Franklin County Drought Task Force discusses dry conditions

April 24, 2002|BY RICHARD F. BELISLE

CHAMBERSBURG, Pa. - Titus Martin pinpoints the beginning of the current drought back to October 2000, when he planted orchard grass on his 123-acre dairy farm on U.S. 30 east of Chambersburg.

Normally it would have grown to 4 to 6 inches by the time winter set in, he said. It sprouted but it only got to be about 2 inches tall.

When the grass comes back in the spring it usually reaches 20 inches, he said. It was dry in the summer and fall of 2001 and the grass did not rebound, he said.


Martin's knowledge of the drought is his own unscientific but personal study of events on his farm, he said.

The area's unusually dry condition was the only subject talked about at a meeting of the Franklin County Drought Task Force Tuesday.

Pennsylvania listed 24 counties, including Franklin, in a drought emergency condition that calls for a 15 percent reduction in water use. The emergency designation mandated that the affected counties appoint drought task forces to monitor conditions.

The consensus Tuesday was that while recent rains helped turn the area green and raised stream levels, they have done little to raise groundwater levels.

Local officials report more individual wells going dry than ever before.

The Waynesboro Borough Council has a rationing plan ready to go if the situation gets worse.

Dennis Mong, executive director of Franklin County Emergency Services and task force chairman, sought suggestions from task force members on how to cope with the problem.

Opinions included hauling water in, ensuring that area business and industry has enough water to keep operating; shutting down car washes and other nonessential businesses that use water and generally leaving matters up to local water authorities to decide what to do.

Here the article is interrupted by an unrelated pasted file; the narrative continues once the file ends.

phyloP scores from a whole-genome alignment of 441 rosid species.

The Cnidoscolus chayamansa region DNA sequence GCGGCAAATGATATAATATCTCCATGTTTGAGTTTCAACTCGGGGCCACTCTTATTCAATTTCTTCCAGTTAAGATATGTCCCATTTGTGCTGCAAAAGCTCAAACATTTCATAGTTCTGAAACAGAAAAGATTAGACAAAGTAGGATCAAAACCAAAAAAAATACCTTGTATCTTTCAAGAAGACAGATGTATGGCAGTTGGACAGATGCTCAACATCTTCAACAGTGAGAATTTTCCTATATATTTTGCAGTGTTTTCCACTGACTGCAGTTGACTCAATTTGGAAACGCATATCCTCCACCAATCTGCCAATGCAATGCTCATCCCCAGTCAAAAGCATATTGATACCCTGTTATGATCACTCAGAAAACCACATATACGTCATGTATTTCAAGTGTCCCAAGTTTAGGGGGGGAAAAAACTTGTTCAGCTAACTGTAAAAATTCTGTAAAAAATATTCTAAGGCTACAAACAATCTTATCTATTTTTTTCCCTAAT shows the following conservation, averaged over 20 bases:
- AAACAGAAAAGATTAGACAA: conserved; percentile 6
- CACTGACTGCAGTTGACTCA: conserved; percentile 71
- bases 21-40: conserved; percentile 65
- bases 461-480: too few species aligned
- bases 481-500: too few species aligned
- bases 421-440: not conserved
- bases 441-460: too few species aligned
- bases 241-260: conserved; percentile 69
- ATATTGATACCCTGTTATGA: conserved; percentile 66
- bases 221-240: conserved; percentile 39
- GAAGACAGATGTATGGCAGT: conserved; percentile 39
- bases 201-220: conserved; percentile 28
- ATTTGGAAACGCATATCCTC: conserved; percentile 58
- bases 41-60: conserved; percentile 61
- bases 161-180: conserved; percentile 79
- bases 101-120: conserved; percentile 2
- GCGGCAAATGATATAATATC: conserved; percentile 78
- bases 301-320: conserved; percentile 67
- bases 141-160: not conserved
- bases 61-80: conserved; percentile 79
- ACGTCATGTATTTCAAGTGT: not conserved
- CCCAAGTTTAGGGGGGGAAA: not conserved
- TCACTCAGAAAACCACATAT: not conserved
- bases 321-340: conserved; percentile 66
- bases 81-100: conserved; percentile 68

The members are looking for ways to keep the public informed of the severity of the drought and suggest ways to conserve.

Washington Township's storm water management plan was noted as a model for other municipalities to follow.

Washington Township Administrator Michael Christopher, who is not a member of the task force, said that the goal of the township's 20-year-old storm water management plan to is recharge the underground water supply rather than just sending it into the public sewer system and eventually into area streams.

In the last two decades, new homes had to have one of three approved systems - piping rooftop runoff into buried stone pits that allow it to seep into the ground; piping it to retention basins or shallow, grassy dips in yards where it collects and seeps into the ground; or piping it into buried retention tanks that do the same thing.

The system not only helps to recharge the ground water, but it helps to keep peak flow out of streams and creeks, Christopher said.

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